Just after we heard the heart-breaking story of Marie-Jeanne, a young girl we sponsored in Madagascar - we collectively and simultaneously agreed that she was so deserving of a chance to follow her dreams, finish school and learn about ocean conservation. She was the first girl we sponsored, and it was incredibly exciting to put our money where our mouths were and give someone the opportunities they deserve. She is now receiving English lessons, marine education through MRCI, her SCUBA ticket, a food stipend and is finishing her high school education. Myself and the team are so excited to see the amazing things she’ll do with her life. 

What are 3 things that make your project unique?

Well - there are a few things here. Firstly, our team is made up of people with different nationalities, languages, and skillsets and all of us are doing this work on our own time. So, no wages are being taken from our pool of donations - and the startup costs were funded by us. So, apart from a very small amount of necessary and unavoidable expenses, virtually all funds which are received, are being put towards the cause. 

Secondly, being that we have not yet, and will not limit ourselves to where we want to try to contribute to helping women gain opportunities in marine paths. Our team has contacts around the world and many voices of friends and previous collaborators which are keen to contribute ideas to areas with women who need help, and in this way we feel that we’ll be able to have a reaching impact. Even if one woman within a community with traditional gender roles is given the opportunity to learn and excel - we believe that in some cases, this can be enough to help communities and leaders change their mindsets of what women are capable of, when given the opportunity to excel. Precedents are important, and we want to help set as many as we can.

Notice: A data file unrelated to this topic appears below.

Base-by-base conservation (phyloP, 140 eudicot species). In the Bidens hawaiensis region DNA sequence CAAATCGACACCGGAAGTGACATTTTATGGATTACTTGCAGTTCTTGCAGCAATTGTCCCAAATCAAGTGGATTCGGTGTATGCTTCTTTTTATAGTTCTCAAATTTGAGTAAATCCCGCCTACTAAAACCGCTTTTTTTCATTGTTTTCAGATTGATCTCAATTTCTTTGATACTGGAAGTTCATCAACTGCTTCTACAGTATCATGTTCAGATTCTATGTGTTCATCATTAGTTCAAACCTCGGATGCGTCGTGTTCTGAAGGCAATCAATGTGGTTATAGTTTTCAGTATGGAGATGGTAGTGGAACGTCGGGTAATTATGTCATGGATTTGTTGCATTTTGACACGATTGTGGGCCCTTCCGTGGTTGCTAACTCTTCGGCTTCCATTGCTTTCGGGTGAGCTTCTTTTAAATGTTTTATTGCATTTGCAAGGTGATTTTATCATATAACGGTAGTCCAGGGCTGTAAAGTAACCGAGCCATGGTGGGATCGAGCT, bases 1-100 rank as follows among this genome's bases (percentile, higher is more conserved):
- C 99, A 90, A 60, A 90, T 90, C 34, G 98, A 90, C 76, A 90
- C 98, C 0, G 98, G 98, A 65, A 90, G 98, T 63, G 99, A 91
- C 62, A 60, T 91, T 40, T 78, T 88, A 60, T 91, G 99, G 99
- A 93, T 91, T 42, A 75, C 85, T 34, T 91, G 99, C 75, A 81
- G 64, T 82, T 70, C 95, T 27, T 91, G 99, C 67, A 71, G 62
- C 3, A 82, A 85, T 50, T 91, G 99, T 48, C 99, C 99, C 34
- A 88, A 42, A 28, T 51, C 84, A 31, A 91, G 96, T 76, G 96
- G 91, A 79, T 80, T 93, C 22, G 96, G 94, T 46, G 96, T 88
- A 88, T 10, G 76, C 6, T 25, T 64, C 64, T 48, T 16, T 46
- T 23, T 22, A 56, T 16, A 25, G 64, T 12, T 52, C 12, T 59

Additionally, we provide a platform for girls to find approachable role models through our team, and our ‘Sisters of the Sea’. We believe that it’s not only important to fund opportunities for girls and women within communities through our donations but to also provide relatable and approachable mentors and role models with a variety of backgrounds and experiences.

How do people donate to your project and what are those funds used for?

We have an international donations platform through Conservation Diver - Daughters of the Deeps sister organization, and where George and myself started our ocean conservation journeys. The Conservation Diver platform is where we receive much of our financial support. Additionally, people can support our work by purchasing merchandise via our product store, or getting in touch with us if you live locally in Melbourne, Perth or Exmouth (Australia), Koh Tao or Koh Samui (Thailand), and Mallorca (Spain) - as we have our tees stocked in these locations!

What is the most important thing for your backers to know before they make a donation?

We want our backers to know that we are invested in the women we support. We are following their journeys and want to do everything we can to help them succeed. It is unlikely that we, as a global community will be able to achieve sustainable use of our oceans and planet in general without social equality. And, through our privileges and abilities to travel, we have witnessed social inequalities across many landscapes. We truly believe that if you can do something to make a difference, even if on a small scale - that you should. And so this is why we have built Daughters of the Deep.

Tell us about your favorite underwater experience!

I am fortunate enough to have had many incredible underwater experiences! A favourite of mine was a few years back when diving with Conservation Diver at the New Heaven Reef Conservation Program in Thailand. I was leading a UV night dive, and the underwater bioluminescence was absolutely unreal! It felt like a documentary experience, with tiny sparkling light shimmering off my body with every move I made, even the turning of my head, and would illuminate around my ponytail! It was absolutely surreal, and really made me stop in my tracks and appreciate how phenomenally lucky I am to experience the best of the natural world, and how badass evolution is! I hope that everyone is able to experience the magic of marine bioluminescence in their life.